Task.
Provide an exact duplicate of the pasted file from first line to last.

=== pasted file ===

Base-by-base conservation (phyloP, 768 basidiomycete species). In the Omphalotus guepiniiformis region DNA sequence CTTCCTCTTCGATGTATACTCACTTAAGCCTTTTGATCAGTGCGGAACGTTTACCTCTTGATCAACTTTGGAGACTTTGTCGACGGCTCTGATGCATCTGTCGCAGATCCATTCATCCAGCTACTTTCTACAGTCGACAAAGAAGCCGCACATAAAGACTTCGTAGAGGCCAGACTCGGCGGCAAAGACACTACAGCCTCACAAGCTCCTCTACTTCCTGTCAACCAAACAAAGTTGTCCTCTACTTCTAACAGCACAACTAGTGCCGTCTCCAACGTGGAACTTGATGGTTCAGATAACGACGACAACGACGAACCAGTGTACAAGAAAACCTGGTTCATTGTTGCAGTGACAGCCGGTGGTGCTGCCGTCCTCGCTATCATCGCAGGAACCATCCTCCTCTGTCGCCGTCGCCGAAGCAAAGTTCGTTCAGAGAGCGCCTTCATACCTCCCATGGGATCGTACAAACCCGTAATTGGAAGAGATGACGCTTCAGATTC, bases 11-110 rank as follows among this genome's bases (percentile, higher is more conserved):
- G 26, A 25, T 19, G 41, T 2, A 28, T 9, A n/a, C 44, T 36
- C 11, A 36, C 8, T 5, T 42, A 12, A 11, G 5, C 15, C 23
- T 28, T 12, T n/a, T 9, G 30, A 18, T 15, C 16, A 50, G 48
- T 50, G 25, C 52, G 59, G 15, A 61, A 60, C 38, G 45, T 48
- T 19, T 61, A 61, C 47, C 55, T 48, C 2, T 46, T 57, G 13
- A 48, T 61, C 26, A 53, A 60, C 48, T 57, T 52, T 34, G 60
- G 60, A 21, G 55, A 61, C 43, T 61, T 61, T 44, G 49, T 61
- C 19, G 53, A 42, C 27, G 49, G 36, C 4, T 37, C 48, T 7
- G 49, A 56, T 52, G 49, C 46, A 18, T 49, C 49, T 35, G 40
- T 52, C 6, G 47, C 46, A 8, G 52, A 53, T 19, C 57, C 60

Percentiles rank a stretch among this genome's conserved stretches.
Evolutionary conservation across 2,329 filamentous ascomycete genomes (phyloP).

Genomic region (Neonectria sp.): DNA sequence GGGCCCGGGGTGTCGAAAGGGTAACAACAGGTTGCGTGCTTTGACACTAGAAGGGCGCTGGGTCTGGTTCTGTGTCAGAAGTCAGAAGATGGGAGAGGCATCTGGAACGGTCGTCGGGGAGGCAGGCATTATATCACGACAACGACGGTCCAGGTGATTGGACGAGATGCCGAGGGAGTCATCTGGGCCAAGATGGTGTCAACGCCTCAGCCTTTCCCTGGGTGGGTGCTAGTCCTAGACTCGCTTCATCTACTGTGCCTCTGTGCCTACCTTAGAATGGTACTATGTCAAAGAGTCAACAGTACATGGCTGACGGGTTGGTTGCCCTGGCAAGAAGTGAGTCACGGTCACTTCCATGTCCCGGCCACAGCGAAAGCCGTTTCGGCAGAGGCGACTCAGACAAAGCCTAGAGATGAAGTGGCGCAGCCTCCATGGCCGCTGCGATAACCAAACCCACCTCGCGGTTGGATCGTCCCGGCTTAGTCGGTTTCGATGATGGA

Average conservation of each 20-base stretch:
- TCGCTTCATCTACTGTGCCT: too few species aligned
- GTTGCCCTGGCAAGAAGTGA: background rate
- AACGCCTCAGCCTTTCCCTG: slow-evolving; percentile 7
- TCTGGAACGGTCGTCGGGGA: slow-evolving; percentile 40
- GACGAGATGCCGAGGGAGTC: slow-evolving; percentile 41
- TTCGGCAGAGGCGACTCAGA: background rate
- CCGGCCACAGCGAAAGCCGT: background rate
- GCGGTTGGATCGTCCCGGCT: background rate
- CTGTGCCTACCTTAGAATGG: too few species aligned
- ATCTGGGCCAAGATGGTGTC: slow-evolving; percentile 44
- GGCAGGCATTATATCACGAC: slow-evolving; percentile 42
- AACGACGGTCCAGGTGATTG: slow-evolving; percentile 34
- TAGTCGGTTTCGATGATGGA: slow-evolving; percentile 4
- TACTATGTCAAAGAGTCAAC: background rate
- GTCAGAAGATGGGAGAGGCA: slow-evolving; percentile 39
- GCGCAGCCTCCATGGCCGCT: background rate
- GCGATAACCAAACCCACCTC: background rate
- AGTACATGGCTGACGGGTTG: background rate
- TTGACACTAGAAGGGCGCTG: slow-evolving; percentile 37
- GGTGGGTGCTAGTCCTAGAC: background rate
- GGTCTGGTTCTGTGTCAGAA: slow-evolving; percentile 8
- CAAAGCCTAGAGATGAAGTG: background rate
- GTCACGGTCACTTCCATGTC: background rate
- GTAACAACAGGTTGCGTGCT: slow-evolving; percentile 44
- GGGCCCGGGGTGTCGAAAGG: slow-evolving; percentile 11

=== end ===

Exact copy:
Base-by-base conservation (phyloP, 768 basidiomycete species). In the Omphalotus guepiniiformis region DNA sequence CTTCCTCTTCGATGTATACTCACTTAAGCCTTTTGATCAGTGCGGAACGTTTACCTCTTGATCAACTTTGGAGACTTTGTCGACGGCTCTGATGCATCTGTCGCAGATCCATTCATCCAGCTACTTTCTACAGTCGACAAAGAAGCCGCACATAAAGACTTCGTAGAGGCCAGACTCGGCGGCAAAGACACTACAGCCTCACAAGCTCCTCTACTTCCTGTCAACCAAACAAAGTTGTCCTCTACTTCTAACAGCACAACTAGTGCCGTCTCCAACGTGGAACTTGATGGTTCAGATAACGACGACAACGACGAACCAGTGTACAAGAAAACCTGGTTCATTGTTGCAGTGACAGCCGGTGGTGCTGCCGTCCTCGCTATCATCGCAGGAACCATCCTCCTCTGTCGCCGTCGCCGAAGCAAAGTTCGTTCAGAGAGCGCCTTCATACCTCCCATGGGATCGTACAAACCCGTAATTGGAAGAGATGACGCTTCAGATTC, bases 11-110 rank as follows among this genome's bases (percentile, higher is more conserved):
- G 26, A 25, T 19, G 41, T 2, A 28, T 9, A n/a, C 44, T 36
- C 11, A 36, C 8, T 5, T 42, A 12, A 11, G 5, C 15, C 23
- T 28, T 12, T n/a, T 9, G 30, A 18, T 15, C 16, A 50, G 48
- T 50, G 25, C 52, G 59, G 15, A 61, A 60, C 38, G 45, T 48
- T 19, T 61, A 61, C 47, C 55, T 48, C 2, T 46, T 57, G 13
- A 48, T 61, C 26, A 53, A 60, C 48, T 57, T 52, T 34, G 60
- G 60, A 21, G 55, A 61, C 43, T 61, T 61, T 44, G 49, T 61
- C 19, G 53, A 42, C 27, G 49, G 36, C 4, T 37, C 48, T 7
- G 49, A 56, T 52, G 49, C 46, A 18, T 49, C 49, T 35, G 40
- T 52, C 6, G 47, C 46, A 8, G 52, A 53, T 19, C 57, C 60

Percentiles rank a stretch among this genome's conserved stretches.
Evolutionary conservation across 2,329 filamentous ascomycete genomes (phyloP).

Genomic region (Neonectria sp.): DNA sequence GGGCCCGGGGTGTCGAAAGGGTAACAACAGGTTGCGTGCTTTGACACTAGAAGGGCGCTGGGTCTGGTTCTGTGTCAGAAGTCAGAAGATGGGAGAGGCATCTGGAACGGTCGTCGGGGAGGCAGGCATTATATCACGACAACGACGGTCCAGGTGATTGGACGAGATGCCGAGGGAGTCATCTGGGCCAAGATGGTGTCAACGCCTCAGCCTTTCCCTGGGTGGGTGCTAGTCCTAGACTCGCTTCATCTACTGTGCCTCTGTGCCTACCTTAGAATGGTACTATGTCAAAGAGTCAACAGTACATGGCTGACGGGTTGGTTGCCCTGGCAAGAAGTGAGTCACGGTCACTTCCATGTCCCGGCCACAGCGAAAGCCGTTTCGGCAGAGGCGACTCAGACAAAGCCTAGAGATGAAGTGGCGCAGCCTCCATGGCCGCTGCGATAACCAAACCCACCTCGCGGTTGGATCGTCCCGGCTTAGTCGGTTTCGATGATGGA

Average conservation of each 20-base stretch:
- TCGCTTCATCTACTGTGCCT: too few species aligned
- GTTGCCCTGGCAAGAAGTGA: background rate
- AACGCCTCAGCCTTTCCCTG: slow-evolving; percentile 7
- TCTGGAACGGTCGTCGGGGA: slow-evolving; percentile 40
- GACGAGATGCCGAGGGAGTC: slow-evolving; percentile 41
- TTCGGCAGAGGCGACTCAGA: background rate
- CCGGCCACAGCGAAAGCCGT: background rate
- GCGGTTGGATCGTCCCGGCT: background rate
- CTGTGCCTACCTTAGAATGG: too few species aligned
- ATCTGGGCCAAGATGGTGTC: slow-evolving; percentile 44
- GGCAGGCATTATATCACGAC: slow-evolving; percentile 42
- AACGACGGTCCAGGTGATTG: slow-evolving; percentile 34
- TAGTCGGTTTCGATGATGGA: slow-evolving; percentile 4
- TACTATGTCAAAGAGTCAAC: background rate
- GTCAGAAGATGGGAGAGGCA: slow-evolving; percentile 39
- GCGCAGCCTCCATGGCCGCT: background rate
- GCGATAACCAAACCCACCTC: background rate
- AGTACATGGCTGACGGGTTG: background rate
- TTGACACTAGAAGGGCGCTG: slow-evolving; percentile 37
- GGTGGGTGCTAGTCCTAGAC: background rate
- GGTCTGGTTCTGTGTCAGAA: slow-evolving; percentile 8
- CAAAGCCTAGAGATGAAGTG: background rate
- GTCACGGTCACTTCCATGTC: background rate
- GTAACAACAGGTTGCGTGCT: slow-evolving; percentile 44
- GGGCCCGGGGTGTCGAAAGG: slow-evolving; percentile 11